Finally, style sheets are a Web designer's dream because they allow you to make rapid and dramatic changes to all HTML elements in a Web site. You can reference a style sheet by adding a single attribute to the <HEAD> tag and, by doing so, immediately change the look of the entire page. This means you can quickly and easily preview text, color, and layout designs-a great help when prototyping and redesigning sites. Imagine the alternative: changing every formatting tag (for example <FONT> and <P ALIGN = "CENTER">) in every page!

However, there are a number of browser inconsistencies that limit the full and unrestricted implementation of Cascading Style Sheets, as well as scripts and certain HTML elements. To prove it, just take a look at the completed tour_style.htm file in Netscape Navigator. You need to be aware of how best to use these technologies in your site. It comes down to deciding which browsers and which browser versions you will support, and then informing yourself about cross-browser design strategies.

As we complete the tutorial, keep in mind that as great as style sheets can be, they do have some restrictions.

Style syntax

The basic coding requirements for styles are:

These requirements apply to both embedded styles and separate stylesheet files. To use embedded styles, see "Creating a style block". To use a stylesheet file, create the file and then add the following right before the </HEAD> tag:

<link rel="STYLESHEET" type="text/css" href="[path to stylesheet]">
Example: <link rel="STYLESHEET" type="text/css" href="/css/news.css">

The Style Editor automatically formats the style code correctly, but if you edit styles manually, you need to follow these syntax requirements. The Style Editor's color-coding feature makes it easy to identify the various style elements.

Creating a style block

To keep things simple, we will use embedded styles instead of creating and referencing a separate style sheet file. To embed styles you need to add a style tag to a page. Start by opening the file /tutorial files/tour2.htm and reviewing the HTML code. Notice that most of the attribute code from tour.htm has been removed, leaving just the structural elements-<BODY>, <P>, <H1>, <TABLE>, <UL>-and some content. Removing the formatting attributes and tags is an essential first step.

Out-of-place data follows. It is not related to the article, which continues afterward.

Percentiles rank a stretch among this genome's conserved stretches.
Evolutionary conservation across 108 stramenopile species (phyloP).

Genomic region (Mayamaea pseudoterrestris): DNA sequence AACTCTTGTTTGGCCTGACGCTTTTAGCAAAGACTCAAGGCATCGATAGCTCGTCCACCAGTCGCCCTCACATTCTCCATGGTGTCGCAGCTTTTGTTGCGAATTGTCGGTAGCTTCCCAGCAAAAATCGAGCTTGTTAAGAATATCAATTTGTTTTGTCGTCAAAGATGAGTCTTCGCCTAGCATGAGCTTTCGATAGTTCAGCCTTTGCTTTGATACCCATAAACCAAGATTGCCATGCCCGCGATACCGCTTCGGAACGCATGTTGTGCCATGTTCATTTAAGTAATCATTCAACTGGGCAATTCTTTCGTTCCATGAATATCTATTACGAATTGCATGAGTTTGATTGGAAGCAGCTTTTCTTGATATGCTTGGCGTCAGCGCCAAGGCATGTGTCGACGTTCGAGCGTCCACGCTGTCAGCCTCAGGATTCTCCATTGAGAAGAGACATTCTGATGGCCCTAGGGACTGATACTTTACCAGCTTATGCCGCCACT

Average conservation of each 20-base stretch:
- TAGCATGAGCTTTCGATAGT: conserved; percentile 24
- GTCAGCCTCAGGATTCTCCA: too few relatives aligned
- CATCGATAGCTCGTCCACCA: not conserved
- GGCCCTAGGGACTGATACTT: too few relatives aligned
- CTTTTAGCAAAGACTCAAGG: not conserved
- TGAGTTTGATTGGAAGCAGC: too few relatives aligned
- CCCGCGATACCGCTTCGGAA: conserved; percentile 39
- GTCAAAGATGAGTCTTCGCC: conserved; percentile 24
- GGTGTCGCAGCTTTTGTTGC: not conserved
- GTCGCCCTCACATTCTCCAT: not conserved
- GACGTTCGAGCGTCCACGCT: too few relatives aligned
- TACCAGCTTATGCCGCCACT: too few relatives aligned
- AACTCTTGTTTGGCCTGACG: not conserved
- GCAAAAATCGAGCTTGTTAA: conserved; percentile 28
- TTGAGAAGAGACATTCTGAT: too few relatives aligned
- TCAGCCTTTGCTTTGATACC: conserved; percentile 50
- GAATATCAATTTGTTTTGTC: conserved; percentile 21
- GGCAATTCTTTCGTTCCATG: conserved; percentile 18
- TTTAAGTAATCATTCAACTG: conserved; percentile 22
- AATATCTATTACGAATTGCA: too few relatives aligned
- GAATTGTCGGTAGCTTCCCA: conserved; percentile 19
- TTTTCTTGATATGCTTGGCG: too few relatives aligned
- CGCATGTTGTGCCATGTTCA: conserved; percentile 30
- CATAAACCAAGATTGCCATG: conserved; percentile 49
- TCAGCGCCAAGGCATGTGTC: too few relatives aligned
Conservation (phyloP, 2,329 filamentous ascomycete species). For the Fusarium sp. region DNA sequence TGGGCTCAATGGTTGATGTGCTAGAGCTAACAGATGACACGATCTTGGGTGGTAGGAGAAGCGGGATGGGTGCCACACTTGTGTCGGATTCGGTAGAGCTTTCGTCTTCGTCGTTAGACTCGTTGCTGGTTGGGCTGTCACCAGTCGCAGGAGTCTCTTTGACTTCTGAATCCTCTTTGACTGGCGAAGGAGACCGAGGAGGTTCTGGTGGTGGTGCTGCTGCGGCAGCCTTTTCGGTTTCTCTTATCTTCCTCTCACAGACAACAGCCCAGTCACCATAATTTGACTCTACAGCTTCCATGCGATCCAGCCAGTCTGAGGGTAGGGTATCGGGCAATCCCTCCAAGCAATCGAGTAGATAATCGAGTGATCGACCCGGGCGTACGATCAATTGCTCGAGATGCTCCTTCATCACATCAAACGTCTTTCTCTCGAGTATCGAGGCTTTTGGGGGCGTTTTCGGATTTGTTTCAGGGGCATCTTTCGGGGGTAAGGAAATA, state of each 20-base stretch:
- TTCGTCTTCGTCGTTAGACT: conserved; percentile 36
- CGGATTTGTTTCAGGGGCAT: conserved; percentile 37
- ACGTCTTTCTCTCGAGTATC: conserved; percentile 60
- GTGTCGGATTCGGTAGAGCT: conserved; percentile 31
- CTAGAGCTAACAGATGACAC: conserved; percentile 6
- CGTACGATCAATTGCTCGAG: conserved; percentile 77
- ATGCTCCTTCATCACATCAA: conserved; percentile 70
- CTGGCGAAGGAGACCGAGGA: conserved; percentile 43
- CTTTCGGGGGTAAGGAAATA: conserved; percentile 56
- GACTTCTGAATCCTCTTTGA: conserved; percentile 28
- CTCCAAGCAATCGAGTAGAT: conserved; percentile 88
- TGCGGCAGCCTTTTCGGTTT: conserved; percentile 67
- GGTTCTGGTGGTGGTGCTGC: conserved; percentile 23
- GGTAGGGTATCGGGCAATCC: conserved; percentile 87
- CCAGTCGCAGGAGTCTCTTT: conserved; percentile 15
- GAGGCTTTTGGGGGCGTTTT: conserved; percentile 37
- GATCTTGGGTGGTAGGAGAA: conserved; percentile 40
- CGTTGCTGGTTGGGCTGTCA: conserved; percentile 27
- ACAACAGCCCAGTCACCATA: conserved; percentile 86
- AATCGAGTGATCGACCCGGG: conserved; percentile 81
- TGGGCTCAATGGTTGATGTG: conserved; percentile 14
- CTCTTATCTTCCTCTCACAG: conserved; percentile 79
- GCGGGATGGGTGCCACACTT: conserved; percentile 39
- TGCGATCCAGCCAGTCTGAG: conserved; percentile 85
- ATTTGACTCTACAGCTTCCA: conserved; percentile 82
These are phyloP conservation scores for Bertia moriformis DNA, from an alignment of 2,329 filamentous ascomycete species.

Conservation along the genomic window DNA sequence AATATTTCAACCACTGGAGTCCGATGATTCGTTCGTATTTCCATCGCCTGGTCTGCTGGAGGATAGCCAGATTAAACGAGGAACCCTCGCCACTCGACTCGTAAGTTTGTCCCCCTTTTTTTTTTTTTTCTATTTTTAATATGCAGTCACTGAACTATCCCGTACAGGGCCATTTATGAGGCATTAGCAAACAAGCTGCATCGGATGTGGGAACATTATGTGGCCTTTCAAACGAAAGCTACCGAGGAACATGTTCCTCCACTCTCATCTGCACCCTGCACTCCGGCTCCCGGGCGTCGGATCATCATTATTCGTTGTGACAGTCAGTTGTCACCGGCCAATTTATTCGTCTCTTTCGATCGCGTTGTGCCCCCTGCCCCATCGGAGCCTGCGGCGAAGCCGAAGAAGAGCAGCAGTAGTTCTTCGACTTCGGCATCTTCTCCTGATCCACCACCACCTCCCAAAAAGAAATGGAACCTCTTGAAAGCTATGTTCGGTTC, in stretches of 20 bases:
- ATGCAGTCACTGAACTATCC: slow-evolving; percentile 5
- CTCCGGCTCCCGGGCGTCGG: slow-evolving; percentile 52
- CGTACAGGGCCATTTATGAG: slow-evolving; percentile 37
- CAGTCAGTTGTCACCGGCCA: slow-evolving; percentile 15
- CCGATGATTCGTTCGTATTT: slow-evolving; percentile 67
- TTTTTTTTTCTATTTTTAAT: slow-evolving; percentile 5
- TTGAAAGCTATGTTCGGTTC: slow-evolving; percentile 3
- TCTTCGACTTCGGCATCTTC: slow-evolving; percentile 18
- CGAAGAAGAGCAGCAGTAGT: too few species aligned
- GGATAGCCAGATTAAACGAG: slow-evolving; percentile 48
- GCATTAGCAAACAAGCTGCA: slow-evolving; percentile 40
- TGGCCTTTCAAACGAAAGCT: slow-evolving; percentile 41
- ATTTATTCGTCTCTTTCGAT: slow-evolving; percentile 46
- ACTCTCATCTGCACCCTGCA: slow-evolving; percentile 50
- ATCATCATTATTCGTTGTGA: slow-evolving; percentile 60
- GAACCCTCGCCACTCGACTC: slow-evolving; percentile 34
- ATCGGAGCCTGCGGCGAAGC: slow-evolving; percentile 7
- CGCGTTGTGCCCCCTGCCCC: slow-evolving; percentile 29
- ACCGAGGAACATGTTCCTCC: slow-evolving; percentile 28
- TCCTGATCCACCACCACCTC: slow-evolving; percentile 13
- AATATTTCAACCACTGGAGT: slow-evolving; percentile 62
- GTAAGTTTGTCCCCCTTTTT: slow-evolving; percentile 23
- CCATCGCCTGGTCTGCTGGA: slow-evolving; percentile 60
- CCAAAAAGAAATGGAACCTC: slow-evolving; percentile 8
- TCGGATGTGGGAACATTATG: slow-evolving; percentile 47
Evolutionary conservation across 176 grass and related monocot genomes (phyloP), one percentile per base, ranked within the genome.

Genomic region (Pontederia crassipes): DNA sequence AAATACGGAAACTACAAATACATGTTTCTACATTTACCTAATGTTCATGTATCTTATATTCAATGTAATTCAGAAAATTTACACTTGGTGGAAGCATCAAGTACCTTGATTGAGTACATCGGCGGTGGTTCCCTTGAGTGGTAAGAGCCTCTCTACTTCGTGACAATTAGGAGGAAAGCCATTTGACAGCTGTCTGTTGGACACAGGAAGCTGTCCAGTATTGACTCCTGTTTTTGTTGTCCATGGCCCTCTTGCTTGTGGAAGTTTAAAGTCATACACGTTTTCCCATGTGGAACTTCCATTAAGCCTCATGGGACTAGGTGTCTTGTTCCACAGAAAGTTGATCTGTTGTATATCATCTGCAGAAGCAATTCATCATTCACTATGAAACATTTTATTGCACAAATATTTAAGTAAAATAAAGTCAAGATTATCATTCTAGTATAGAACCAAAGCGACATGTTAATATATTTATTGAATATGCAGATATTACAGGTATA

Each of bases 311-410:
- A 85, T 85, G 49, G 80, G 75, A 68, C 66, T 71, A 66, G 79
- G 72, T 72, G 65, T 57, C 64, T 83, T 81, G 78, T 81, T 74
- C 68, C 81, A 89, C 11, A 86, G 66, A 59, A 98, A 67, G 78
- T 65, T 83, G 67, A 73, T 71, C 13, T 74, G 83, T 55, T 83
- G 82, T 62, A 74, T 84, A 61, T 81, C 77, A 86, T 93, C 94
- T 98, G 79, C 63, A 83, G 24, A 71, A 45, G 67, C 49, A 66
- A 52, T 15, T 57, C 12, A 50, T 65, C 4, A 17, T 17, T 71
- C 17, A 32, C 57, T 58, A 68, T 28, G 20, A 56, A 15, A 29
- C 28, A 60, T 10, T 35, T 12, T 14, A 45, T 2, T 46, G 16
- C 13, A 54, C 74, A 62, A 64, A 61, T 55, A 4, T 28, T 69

To make the code easier to follow, the stripped attributes are shown in code comments (<!-- -->) above each tag on the page. The browser skips these comments when rendering the page, so they do not affect the page formatting.

Click the Browse tab to see what the page looks like at this point.

We will begin by entering a <STYLE> block in the <HEAD> section of the document, so the styles will apply to the whole HTML page. We could also add a style block in the <BODY> section to affect only a portion of the page, for example a frame in a frameset. Then we will open the Style Editor and work our way through the page code, inserting new style rules once they are completed.

To add a style block to a document:

  1. Type <STYLE></STYLE> tags just above the </HEAD> tag in the tour2.htm file.
  2. Click the Style Editor button on the Tools toolbar.

HomeSite uses the TopStyle Lite CSS editor (versions 2.1 or 2.5) from Bradbury Software. It has a specialized user interface to simplify creating and editing style sheets. It uses the terms selector and properties. A selector is a tag, for example <P>; and a property is a tag attribute, for example ALIGN="CENTER".